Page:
Prospects of a Paradigm Shift in the American Policy Towards UN Convention on the Law of the Sea: Potential Implications
21 Pages Posted: 17 Jun 2011
Date Written: April 15, 2011
Law of the Sea, codified in the 1982 UN Convention on the Law of the Sea (UNCLOS), has always attracted American attention for its implications on strategic maritime issues. Yet the United States has remained resistant to becoming a party to this Convention to safeguard its peculiar national interests. However, contemporary ocean developments, particularly Arctic Climate Change, have put the US in a weaker position to advance U.S. interests because of its position as a non-Party to the Convention. Being a non-party, US can not participate in the Convention-related mechanisms and institutions which are entrusted to apply, interpret, and develop the provisions of the Convention. This has further exacerbated the inability of the US to utilize the Convention’s procedures to claim an extended continental shelf in the Arctic region. These developments have surged US interest in reconsidering ratification of the UNCLOS. Therefore, once considered dead in the water, the 1982 UNCLOS may now be on the threshold of U.S. Senate ratification.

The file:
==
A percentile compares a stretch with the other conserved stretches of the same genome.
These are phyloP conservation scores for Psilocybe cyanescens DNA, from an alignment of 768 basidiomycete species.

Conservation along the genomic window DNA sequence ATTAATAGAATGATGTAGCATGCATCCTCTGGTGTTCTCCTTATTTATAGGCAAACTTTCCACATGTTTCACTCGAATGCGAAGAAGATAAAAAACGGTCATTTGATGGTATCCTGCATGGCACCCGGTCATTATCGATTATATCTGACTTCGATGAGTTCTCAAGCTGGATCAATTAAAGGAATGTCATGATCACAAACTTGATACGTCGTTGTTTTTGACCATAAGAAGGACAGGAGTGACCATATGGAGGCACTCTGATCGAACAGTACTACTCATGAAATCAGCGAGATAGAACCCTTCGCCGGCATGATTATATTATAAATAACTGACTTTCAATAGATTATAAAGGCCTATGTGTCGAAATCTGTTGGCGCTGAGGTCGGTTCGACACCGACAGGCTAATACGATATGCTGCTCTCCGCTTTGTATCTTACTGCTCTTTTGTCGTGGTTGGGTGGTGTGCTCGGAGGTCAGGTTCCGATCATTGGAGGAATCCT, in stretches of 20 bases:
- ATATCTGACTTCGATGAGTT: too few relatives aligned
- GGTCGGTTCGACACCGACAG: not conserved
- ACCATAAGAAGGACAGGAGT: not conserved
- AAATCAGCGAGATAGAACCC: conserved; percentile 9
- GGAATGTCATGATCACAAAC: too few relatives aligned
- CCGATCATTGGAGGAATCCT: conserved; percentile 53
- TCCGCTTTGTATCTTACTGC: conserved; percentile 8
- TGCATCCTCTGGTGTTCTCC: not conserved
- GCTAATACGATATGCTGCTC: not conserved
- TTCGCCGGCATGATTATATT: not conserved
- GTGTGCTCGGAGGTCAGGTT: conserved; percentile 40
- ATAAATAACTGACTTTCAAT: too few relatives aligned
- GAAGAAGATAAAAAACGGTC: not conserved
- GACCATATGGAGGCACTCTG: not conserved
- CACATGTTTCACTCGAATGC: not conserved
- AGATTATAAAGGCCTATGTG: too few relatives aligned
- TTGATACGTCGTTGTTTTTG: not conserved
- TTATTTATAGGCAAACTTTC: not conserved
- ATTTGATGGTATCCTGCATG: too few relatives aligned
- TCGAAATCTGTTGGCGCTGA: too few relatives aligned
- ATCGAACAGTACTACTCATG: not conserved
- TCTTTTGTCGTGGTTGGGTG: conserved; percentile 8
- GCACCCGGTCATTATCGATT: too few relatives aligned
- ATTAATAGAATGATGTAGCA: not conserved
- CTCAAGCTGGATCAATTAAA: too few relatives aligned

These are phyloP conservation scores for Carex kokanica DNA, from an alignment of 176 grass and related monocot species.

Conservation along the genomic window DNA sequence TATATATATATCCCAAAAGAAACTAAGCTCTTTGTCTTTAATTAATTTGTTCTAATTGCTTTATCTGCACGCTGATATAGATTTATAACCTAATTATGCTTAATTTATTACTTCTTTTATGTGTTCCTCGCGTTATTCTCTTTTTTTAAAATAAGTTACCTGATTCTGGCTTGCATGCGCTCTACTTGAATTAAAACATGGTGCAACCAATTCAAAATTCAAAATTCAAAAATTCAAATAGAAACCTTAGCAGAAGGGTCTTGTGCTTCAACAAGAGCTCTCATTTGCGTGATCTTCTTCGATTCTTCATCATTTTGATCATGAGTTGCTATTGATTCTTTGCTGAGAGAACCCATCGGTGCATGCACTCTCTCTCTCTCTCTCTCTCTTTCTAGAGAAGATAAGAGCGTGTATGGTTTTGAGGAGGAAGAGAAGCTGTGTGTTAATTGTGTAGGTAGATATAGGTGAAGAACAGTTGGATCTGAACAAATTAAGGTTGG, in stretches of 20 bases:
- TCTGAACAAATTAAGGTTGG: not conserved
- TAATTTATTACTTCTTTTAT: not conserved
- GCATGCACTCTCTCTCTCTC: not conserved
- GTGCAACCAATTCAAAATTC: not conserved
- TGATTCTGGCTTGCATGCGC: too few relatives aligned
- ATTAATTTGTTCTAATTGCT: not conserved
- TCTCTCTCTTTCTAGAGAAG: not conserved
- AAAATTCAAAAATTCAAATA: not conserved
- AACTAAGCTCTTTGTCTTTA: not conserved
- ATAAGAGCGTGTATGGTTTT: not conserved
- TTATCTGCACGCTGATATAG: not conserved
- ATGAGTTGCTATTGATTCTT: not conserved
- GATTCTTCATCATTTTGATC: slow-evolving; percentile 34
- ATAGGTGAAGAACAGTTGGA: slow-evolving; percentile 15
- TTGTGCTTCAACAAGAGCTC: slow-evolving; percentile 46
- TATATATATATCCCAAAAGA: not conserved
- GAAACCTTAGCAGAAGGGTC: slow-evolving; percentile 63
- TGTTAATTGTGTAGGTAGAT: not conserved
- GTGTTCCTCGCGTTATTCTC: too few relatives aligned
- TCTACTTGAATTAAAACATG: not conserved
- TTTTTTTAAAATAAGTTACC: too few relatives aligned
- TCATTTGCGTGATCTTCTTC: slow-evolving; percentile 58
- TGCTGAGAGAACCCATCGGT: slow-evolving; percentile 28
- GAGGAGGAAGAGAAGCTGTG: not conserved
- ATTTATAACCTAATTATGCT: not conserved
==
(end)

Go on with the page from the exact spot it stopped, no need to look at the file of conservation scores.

This paper examines various factors behind the prospective changes in American ocean policy and its potential implications. It also reviews the US ocean policy and the ratification process. A careful analysis of these processes and policy reveals that US accession to the LOS Convention remains highly politicized because certain provisions of the Convention impinges upon the US national security needs at the sea, which plays a major role in shaping the traditional US ocean policy. Therefore, the prospects of US accession to the LOS Convention are contingent upon a paradigm shift in US ocean policy.
Keywords: UNCLOS, US ocean policy, national interests, climate change, arctic, accession
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